Culture Wars/Current Controversies

Why China Loves Conservatives

Conservatives in the West see in the People’s Republic of China a daunting nemesis: an oppressive tech dystopia ruled by a Leninist party that negates conservatism’s attachment to civil society, Christianity, and individual liberties. You might expect the intellectual mainstream in mainland China to denounce Western conservatism in return. China is still formally communist, and its leading traditions of political thought—New Confucianism, Marxism, and Dengist reformism—do not overlap with Western conservative outlooks. What affinities could there possibly be between Western conservatism and the intellectual mainstream in China?

A closer look reveals a surprising answer. In ­China there is a great deal of love for Western conservative authors: The works of Samuel ­Huntington and Leo Strauss, for instance, are studied and admired by Chinese intellectuals and academics. And Chinese interpretations of American politics often parallel those of the American Right. These affinities undoubtedly have many causes, but one shared belief stands out: a profound sense that any ­society, and a healthy one in particular, is held together by an integral, holistic culture.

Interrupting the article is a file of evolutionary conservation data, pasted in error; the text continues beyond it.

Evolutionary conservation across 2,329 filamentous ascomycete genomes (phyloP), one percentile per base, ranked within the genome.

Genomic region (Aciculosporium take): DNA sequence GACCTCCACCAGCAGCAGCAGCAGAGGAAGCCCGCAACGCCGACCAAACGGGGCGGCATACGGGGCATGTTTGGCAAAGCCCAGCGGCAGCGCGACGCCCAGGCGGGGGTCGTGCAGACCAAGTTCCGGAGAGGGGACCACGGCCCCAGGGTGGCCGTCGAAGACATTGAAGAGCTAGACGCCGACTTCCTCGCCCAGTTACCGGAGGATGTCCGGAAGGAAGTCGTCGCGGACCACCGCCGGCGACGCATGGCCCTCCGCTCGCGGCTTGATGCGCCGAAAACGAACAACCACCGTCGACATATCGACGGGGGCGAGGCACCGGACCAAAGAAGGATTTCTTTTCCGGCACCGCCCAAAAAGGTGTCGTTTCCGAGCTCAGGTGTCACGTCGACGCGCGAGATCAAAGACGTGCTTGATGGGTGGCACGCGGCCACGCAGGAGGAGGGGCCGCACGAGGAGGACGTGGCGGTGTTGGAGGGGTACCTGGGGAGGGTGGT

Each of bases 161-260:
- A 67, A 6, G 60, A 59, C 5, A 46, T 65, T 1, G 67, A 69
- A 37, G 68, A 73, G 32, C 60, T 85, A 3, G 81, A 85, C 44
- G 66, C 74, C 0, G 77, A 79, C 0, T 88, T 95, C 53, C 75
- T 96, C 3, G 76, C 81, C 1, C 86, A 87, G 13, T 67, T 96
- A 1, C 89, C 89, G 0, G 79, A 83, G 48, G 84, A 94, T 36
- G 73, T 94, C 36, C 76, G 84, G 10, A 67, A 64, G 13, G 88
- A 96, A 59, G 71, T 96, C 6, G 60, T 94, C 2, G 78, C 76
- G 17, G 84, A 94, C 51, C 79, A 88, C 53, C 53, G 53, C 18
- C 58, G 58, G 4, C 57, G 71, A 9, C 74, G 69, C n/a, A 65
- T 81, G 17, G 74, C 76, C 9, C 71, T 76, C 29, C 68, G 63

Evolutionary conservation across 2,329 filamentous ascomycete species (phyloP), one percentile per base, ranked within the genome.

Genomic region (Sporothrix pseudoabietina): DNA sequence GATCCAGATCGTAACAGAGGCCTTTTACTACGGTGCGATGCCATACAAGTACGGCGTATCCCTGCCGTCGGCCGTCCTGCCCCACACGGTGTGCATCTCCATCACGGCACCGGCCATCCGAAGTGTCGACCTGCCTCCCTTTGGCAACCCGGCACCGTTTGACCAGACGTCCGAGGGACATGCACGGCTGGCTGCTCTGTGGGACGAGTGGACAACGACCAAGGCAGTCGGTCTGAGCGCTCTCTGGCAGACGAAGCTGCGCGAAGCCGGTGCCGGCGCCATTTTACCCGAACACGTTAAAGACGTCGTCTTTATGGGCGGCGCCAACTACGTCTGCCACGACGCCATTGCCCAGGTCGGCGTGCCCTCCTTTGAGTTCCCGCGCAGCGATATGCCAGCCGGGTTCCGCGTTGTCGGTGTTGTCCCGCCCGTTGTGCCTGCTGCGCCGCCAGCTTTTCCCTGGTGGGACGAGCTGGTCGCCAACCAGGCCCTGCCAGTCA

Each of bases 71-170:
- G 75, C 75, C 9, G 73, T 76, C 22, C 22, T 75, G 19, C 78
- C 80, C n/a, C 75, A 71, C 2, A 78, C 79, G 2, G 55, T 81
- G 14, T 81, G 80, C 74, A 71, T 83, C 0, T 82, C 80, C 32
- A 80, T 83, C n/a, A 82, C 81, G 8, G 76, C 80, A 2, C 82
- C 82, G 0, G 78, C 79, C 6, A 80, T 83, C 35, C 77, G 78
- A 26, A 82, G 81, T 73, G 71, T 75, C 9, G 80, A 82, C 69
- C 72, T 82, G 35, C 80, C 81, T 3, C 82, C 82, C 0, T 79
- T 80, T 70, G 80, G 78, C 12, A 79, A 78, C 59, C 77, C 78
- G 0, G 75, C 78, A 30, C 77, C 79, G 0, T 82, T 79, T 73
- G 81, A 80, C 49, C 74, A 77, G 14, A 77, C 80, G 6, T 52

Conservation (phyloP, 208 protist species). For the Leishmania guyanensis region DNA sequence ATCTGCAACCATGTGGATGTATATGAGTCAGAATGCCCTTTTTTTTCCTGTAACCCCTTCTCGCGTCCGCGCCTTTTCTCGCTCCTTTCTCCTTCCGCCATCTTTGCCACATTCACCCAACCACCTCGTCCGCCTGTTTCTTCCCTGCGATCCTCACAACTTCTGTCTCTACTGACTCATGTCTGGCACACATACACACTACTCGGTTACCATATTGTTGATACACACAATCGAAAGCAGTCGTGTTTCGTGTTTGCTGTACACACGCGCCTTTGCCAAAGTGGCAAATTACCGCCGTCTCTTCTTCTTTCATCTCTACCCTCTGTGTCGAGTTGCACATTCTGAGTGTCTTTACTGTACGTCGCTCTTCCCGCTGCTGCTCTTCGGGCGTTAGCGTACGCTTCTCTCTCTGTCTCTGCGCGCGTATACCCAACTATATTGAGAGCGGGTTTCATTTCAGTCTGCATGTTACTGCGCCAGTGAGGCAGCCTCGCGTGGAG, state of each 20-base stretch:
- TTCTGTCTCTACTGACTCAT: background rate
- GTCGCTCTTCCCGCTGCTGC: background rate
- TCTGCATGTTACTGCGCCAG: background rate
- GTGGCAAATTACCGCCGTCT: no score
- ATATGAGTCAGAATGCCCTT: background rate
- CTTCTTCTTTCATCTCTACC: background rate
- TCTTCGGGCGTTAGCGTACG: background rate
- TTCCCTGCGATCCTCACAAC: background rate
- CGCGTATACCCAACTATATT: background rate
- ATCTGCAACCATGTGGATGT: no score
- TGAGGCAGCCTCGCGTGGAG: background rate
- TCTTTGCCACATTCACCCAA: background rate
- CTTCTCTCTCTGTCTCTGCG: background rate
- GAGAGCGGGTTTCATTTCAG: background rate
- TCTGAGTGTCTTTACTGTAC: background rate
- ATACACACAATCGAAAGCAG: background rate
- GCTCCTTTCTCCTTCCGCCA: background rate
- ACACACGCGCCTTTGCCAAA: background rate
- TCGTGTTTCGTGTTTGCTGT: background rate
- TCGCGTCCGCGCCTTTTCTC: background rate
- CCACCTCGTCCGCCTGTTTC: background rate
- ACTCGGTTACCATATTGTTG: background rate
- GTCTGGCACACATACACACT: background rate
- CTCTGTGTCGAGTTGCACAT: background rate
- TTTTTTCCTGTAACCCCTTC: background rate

Chinese thinkers are “politically incorrect” when measured against the progressive liberal standards dominant in North American universities. The Chinese term for North America’s identity politics—baizuo (“white Left”)—is strongly derogatory. It implies something like “the wild stuff lefty whites say these days.” Even scholars from China’s most liberal faction, such as intellectual historian Xu Jilin, judge North America’s baizuo to be excessive and divisive. In a forum on Black Lives Matter, Xu criticized “the coercive tactics the movement employs,” which amount to “purging history” and only provoke “deeper racial and ethnic conflicts.”

To many of a certain age, such as the dissident artist Ai Weiwei, baizuo recalls Mao’s Cultural Revolution (1966–76). The memory of its terror against “class enemies,” committed in the name of cultural equality, leaves these thinkers allergic to progressive hyper-idealism—the kind of idealism that believes egalitarian utopia would materialize if only critics and moderates did not stand in the way of historical progress. They recognize that thought pattern wherever it emerges, and they know that narrowmindedness, coercion, and worse come in its train. No more of that, please.

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